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dc.contributor.authorDane, Andrew Edward
dc.contributor.authorMcCaughan, Adam N
dc.contributor.authorZhu, Di
dc.contributor.authorZhao, Qingyuan
dc.contributor.authorKim, Chungsoo
dc.contributor.authorCalandri, Niccolo
dc.contributor.authorAgarwal, Akshay
dc.contributor.authorBellei, Francesco
dc.contributor.authorBerggren, Karl K
dc.date.accessioned2020-07-16T19:41:00Z
dc.date.available2020-07-16T19:41:00Z
dc.date.issued2017-09
dc.date.submitted2017-06
dc.identifier.issn0003-6951
dc.identifier.issn1077-3118
dc.identifier.urihttps://hdl.handle.net/1721.1/126227
dc.description.abstractSuperconducting nanowire single photon detectors (SNSPDs) promise to combine near-unity quantum efficiency with >100 megacounts per second rates, picosecond timing jitter, and sensitivity ranging from x-ray to mid-infrared wavelengths. However, this promise is not yet fulfilled, as superior performance in all metrics is yet to be combined into one device. The highest single-pixel detection efficiency and the widest bias windows for saturated quantum efficiency have been achieved in SNSPDs based on amorphous materials, while the lowest timing jitter and highest counting rates were demonstrated in devices made from polycrystalline materials. Broadly speaking, the amorphous superconductors that have been used to make SNSPDs have higher resistivities and lower critical temperature (Tc) values than typical polycrystalline materials. Here, we demonstrate a method of preparing niobium nitride (NbN) that has lower-than-typical superconducting transition temperature and higher-than-typical resistivity. As we will show, NbN deposited onto unheated SiO2 has a low Tc and high resistivity but is too rough for fabricating unconstricted nanowires, and Tc is too low to yield SNSPDs that can operate well at liquid helium temperatures. By adding a 50 W RF bias to the substrate holder during sputtering, the Tc of the unheated NbN films was increased by up to 73%, and the roughness was substantially reduced. After optimizing the deposition for nitrogen flow rates, we obtained 5 nm thick NbN films with a Tc of 7.8 K and a resistivity of 253 μΩ cm. We used this bias sputtered room temperature NbN to fabricate SNSPDs. Measurements were performed at 2.5 K using 1550 nm light. Photon count rates appeared to saturate at bias currents approaching the critical current, indicating that the device's quantum efficiency was approaching unity. We measured a single-ended timing jitter of 38 ps. The optical coupling to these devices was not optimized; however, integration with front-side optical structures to improve absorption should be straightforward. This material preparation was further used to fabricate nanocryotrons and a large-area imager device, reported elsewhere. The simplicity of the preparation and promising device performance should enable future high-performance devices.en_US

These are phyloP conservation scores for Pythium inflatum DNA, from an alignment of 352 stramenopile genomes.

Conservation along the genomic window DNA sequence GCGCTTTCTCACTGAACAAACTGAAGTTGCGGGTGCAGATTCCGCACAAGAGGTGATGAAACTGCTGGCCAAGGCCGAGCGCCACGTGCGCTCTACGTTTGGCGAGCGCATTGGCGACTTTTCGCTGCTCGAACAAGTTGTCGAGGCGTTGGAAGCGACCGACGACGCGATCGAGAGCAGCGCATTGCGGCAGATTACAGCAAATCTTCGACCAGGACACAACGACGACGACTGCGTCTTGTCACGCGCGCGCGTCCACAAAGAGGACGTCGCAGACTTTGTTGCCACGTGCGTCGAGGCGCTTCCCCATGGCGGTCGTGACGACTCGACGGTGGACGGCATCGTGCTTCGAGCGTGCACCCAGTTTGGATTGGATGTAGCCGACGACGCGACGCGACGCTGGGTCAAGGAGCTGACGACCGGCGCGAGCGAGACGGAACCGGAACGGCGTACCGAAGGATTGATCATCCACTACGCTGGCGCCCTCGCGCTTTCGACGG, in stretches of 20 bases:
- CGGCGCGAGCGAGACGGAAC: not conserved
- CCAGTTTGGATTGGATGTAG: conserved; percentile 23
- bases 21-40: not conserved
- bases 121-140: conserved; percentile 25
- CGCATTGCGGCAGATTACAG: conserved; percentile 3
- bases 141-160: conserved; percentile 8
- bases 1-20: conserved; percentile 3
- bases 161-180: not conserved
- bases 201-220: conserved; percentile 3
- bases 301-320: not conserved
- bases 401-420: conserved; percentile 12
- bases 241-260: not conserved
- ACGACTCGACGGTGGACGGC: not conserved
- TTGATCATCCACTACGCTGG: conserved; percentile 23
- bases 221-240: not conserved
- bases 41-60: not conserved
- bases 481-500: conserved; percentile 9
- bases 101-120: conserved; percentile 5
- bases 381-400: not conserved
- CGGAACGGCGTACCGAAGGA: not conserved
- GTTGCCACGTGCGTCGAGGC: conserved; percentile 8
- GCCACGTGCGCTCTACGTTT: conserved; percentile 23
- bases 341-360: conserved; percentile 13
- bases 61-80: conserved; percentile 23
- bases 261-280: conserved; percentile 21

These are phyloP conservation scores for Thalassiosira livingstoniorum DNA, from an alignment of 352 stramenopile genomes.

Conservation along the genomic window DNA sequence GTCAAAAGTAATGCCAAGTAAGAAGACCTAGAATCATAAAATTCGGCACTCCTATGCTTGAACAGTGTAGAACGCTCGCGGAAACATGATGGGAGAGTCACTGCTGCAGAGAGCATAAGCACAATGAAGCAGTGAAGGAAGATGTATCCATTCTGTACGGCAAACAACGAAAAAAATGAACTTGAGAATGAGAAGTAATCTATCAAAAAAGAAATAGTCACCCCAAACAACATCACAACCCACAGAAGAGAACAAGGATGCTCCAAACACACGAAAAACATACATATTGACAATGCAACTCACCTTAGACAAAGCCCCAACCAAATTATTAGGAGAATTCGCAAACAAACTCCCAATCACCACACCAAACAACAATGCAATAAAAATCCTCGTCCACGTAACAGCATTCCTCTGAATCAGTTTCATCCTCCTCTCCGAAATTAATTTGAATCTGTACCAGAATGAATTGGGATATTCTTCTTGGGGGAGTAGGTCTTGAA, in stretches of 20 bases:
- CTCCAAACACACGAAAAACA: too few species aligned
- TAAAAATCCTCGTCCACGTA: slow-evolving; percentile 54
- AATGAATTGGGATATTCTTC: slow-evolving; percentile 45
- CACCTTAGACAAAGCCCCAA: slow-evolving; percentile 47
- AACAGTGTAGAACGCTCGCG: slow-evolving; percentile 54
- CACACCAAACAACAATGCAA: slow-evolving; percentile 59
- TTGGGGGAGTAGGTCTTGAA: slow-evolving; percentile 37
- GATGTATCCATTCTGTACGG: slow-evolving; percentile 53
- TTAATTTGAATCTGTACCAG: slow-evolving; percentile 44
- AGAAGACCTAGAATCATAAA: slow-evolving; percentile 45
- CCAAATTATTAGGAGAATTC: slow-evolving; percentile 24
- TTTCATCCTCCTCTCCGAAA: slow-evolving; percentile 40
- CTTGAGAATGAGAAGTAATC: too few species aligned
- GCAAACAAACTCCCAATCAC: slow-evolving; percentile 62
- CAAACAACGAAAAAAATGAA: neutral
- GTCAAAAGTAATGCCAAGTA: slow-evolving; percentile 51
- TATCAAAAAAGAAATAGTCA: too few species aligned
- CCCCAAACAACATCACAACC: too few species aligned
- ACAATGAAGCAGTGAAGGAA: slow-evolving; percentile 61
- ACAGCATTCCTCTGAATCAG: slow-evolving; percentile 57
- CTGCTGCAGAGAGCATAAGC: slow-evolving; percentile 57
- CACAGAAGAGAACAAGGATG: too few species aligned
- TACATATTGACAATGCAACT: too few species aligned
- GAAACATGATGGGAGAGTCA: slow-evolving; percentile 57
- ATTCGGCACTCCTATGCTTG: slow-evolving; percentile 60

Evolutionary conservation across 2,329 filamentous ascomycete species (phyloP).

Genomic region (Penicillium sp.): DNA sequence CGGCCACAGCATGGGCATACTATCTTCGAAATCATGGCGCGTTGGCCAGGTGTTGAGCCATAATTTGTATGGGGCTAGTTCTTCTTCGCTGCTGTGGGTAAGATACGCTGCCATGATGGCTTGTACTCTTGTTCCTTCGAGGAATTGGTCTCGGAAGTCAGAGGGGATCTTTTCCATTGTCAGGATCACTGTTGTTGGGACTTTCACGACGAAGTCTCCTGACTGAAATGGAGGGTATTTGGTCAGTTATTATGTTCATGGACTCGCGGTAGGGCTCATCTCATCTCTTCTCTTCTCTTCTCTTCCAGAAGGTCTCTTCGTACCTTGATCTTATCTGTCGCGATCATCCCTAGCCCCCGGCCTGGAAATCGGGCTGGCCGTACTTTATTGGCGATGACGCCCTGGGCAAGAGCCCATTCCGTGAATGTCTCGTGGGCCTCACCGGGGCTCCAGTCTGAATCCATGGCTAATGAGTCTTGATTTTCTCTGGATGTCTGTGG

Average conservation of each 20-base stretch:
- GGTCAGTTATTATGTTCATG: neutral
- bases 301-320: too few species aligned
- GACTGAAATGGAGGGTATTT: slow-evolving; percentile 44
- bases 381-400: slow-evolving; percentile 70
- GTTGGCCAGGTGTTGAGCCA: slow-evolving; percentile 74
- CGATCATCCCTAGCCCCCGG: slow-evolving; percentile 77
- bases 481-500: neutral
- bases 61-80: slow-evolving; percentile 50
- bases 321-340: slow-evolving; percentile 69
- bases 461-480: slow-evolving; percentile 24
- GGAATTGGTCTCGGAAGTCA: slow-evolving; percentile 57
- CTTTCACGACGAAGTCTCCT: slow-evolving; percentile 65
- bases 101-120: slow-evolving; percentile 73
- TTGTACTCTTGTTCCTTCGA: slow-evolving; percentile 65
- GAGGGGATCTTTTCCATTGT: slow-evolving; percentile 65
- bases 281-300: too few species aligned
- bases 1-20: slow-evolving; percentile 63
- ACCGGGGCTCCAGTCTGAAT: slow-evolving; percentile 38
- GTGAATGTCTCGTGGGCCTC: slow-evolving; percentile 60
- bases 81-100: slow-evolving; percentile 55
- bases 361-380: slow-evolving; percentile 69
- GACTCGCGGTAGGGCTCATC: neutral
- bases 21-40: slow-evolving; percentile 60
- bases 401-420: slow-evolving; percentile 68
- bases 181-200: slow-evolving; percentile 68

dc.description.sponsorshipNASA (Grant NNX14AL48H)en_US
dc.publisherAIP Publishingen_US
dc.relation.isversionofhttp://dx.doi.org/10.1063/1.4990066en_US
dc.rightsArticle is made available in accordance with the publisher's policy and may be subject to US copyright law. Please refer to the publisher's site for terms of use.en_US
dc.sourceProf. Berggren via Phoebe Ayersen_US
dc.titleBias sputtered NbN and superconducting nanowire devicesen_US
dc.typeArticleen_US
dc.identifier.citationDane, Andrew E. et al. "Bias sputtered NbN and superconducting nanowire devices." Applied Physics Letters 111, 12 (September 2017): 122601.en_US
dc.contributor.departmentMassachusetts Institute of Technology. Department of Electrical Engineering and Computer Scienceen_US
dc.relation.journalApplied Physics Lettersen_US
dc.eprint.versionFinal published versionen_US
dc.type.urihttp://purl.org/eprint/type/JournalArticleen_US
eprint.statushttp://purl.org/eprint/status/PeerRevieweden_US
dspace.date.submission2020-07-14T20:48:10Z
mit.journal.volume111en_US
mit.journal.issue12en_US
mit.licensePUBLISHER_POLICY


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